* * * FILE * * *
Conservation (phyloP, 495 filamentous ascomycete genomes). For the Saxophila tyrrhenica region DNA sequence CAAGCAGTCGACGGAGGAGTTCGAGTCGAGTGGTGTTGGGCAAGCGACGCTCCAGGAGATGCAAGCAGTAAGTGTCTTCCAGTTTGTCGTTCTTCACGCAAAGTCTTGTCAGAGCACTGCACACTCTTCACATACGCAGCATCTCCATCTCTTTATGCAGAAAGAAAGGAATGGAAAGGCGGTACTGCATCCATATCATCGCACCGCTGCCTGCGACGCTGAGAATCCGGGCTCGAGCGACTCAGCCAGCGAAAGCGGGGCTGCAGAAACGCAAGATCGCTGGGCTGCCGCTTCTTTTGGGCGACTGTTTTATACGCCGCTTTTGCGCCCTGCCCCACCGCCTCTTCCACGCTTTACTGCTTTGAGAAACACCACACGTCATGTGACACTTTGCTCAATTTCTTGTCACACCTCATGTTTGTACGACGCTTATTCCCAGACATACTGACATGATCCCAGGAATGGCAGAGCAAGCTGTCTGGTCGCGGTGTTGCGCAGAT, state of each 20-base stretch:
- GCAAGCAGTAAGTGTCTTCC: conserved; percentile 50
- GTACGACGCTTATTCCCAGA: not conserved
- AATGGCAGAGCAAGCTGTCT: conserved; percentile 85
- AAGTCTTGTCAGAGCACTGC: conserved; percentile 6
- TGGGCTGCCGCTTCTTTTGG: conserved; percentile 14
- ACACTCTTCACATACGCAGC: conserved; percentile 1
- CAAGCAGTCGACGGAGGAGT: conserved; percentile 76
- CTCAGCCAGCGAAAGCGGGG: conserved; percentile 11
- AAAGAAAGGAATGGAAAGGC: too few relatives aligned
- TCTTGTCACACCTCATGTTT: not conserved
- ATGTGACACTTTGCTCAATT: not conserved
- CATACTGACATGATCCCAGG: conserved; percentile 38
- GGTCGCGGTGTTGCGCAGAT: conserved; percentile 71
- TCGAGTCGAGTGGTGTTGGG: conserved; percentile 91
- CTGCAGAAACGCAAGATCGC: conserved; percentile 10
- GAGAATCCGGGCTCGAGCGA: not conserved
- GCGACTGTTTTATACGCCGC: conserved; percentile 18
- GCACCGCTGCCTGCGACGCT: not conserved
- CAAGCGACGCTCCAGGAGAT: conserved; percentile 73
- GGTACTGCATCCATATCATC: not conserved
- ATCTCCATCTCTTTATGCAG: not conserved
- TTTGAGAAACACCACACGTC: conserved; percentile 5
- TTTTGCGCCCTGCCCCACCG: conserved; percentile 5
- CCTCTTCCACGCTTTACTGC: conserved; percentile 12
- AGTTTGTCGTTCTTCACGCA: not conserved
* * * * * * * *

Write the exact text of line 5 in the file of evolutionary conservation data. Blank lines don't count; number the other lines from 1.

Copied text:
- AAGTCTTGTCAGAGCACTGC: conserved; percentile 6